- I have far more compassion for everyone. — I have written in the past about my unease at the first disability ministry conference we attended 14 years ago. My brain kept crying out, “We’re not one of THESE!” By the end of the two-day event, God had deeply transformed me, showing me clearly that He is close to the brokenhearted, (see Psalm 34:18) and if I want to be close to Him, I would be spending my time very close to those with disabilities. No, disability, disease, and dysfunction are not always heartbreaking or devastating. Still, there are many difficult, sorrowful parts. Parenting children through these things has made me compassionate not only to those like us, but also to those pushing through ANY sort of trials in life.
- I laugh more. — If I didn’t laugh, all I would do is cry! And I choose to laugh. Life is hard and circumstances can overwhelm us. I teach in one of my most popular talks, “The Healing Power of Humor,” that if you can laugh at something, you shrink its power over you. While I know I freak many people out with my gallows humor and inappropriate comments about being able to see my house from outer space if you sprayed it with Luminol, it has been a great coping mechanism for me on this journey. Laughter has also helped me to find joy in some of the most difficult parts of life’s journey. What a gift!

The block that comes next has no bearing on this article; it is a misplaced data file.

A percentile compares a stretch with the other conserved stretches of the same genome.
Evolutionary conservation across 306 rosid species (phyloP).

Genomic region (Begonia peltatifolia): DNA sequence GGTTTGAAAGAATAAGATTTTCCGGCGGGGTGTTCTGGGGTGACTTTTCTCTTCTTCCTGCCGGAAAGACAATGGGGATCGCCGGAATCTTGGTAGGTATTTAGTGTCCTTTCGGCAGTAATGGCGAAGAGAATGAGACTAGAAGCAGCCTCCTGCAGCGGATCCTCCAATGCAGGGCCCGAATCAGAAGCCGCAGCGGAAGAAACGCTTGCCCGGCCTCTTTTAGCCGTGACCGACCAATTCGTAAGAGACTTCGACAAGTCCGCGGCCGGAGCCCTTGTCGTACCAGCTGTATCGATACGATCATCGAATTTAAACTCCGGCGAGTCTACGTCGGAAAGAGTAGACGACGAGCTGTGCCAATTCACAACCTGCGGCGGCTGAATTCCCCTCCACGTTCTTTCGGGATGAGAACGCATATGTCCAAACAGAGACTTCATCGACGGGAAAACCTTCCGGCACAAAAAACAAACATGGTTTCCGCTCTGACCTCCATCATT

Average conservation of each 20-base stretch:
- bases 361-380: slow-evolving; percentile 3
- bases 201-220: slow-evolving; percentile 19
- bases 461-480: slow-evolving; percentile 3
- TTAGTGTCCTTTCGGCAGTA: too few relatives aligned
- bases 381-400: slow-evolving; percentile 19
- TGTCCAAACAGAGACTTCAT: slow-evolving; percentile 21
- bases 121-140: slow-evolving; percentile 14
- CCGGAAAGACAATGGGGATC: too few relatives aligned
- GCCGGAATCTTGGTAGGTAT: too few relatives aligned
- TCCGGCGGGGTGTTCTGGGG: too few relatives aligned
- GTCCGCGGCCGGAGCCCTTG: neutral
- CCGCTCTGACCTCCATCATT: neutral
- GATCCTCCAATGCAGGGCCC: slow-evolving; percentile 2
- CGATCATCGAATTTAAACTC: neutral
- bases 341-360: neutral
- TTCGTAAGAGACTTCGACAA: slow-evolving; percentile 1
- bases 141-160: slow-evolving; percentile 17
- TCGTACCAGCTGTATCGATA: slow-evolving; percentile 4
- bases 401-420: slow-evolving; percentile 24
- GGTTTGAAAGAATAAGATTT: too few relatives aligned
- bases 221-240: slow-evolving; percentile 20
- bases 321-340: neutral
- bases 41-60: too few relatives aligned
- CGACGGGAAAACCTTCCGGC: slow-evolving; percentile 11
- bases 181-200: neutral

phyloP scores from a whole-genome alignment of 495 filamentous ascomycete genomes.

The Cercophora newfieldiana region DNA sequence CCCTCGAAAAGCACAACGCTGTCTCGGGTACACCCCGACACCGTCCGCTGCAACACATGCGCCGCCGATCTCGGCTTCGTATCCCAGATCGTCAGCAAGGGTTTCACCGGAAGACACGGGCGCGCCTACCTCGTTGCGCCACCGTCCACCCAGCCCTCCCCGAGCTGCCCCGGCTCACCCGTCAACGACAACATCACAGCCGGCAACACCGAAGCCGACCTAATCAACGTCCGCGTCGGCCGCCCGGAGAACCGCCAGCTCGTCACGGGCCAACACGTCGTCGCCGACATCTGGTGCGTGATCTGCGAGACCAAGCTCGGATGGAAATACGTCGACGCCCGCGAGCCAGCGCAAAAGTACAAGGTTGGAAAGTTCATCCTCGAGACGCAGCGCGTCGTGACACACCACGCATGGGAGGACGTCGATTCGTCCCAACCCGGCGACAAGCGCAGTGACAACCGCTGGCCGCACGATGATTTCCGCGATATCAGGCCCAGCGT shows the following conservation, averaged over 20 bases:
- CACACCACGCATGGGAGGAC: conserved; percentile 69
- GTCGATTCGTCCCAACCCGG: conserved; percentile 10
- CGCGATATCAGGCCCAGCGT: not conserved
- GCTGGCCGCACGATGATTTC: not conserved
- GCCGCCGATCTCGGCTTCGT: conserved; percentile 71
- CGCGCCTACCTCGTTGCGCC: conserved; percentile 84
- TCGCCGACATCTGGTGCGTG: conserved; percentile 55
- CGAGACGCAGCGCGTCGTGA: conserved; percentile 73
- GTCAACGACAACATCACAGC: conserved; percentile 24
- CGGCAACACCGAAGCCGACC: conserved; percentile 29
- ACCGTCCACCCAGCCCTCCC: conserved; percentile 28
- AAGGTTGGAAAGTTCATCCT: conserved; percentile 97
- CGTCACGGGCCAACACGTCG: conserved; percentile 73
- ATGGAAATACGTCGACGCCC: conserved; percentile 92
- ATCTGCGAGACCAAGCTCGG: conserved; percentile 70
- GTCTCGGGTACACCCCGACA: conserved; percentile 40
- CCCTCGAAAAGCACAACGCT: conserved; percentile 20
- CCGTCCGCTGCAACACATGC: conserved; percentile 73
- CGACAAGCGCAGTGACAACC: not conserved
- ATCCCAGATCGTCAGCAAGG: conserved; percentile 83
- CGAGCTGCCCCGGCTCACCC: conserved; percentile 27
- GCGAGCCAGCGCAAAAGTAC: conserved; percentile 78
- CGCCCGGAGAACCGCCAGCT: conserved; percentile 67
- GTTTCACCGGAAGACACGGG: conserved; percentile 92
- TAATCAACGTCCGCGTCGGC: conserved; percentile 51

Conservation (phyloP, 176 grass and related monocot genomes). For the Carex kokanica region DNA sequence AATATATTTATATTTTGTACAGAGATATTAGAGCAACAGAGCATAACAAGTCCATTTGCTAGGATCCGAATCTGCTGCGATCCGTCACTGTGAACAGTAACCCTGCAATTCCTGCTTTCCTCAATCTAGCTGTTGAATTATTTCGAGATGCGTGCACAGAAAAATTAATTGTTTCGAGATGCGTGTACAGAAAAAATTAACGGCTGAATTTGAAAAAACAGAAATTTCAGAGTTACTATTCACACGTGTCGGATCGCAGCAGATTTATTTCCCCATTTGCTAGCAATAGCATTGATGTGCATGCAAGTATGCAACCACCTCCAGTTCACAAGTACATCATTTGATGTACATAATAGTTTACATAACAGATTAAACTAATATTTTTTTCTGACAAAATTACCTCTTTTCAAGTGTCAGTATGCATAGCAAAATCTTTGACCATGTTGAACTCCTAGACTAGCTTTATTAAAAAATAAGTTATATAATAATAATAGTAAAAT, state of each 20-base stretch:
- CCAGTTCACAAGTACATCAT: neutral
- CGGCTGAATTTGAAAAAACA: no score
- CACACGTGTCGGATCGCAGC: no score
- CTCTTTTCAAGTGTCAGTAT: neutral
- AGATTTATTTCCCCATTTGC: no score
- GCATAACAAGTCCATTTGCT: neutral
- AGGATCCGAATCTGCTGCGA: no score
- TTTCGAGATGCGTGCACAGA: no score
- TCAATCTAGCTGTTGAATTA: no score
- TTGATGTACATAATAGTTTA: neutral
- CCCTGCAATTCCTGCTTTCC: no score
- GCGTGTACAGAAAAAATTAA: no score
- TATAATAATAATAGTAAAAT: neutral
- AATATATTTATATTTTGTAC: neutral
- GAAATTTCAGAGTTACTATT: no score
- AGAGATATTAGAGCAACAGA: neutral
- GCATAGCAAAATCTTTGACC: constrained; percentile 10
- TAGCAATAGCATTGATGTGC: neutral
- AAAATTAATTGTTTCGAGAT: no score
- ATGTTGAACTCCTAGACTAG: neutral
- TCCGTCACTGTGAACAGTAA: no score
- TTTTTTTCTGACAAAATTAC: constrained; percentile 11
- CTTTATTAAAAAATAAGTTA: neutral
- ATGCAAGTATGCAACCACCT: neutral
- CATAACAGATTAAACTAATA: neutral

- I am an intelligent advocate. — Although it is a life skill I never sought out on my own, I have capabilities I never would have imagined possible. I can critically weigh treatment decisions for my children and have the ability to defend those decisions to the medical professionals on their various teams. I have no problem leaving a doctor I think is doing a poor job for another who I believe will do a better job. I can also advocate for my children in the educational setting, knowing where to get answers about their rights and set clear boundaries on what I expect from our schools. I have even learned to advocate legislatively for my family when it comes to their health concerns. I am comfortable talking to my local lawmakers, in the state house, and on Capitol Hill in Washington, DC. It is amazing to see how the Lord can empower a committed parent!
- I know without a shadow of a doubt that God IS faithful. — In the early years, I did battle with my faith. When we go through tough times, I still do. Nevertheless, I could not have come this far without the help of a Good and Faithful Father. In my weakness, He is solid and strong. In my times of deepest need, He always provides. Through peoples’ simple acts of kindness, He whispers that He is there. I could never, ever have this grateful confidence had my faith not been tested over and over again throughout the years.
Just these 7 little things have broken me free from the mediocre mother I could have been. Because I have been shaped through the complexity of my kids and their medical and emotional challenges, I can pour into them the lessons I have learned. He has equipped me in powerful ways to mold the character of my kids, helping them to become lights in a dark, hopeless world.
By my standards, that makes me one of the richest women in the entire world. I would be willing to bet that if you took time to think about it, He has made you pretty wealthy in some of these as well!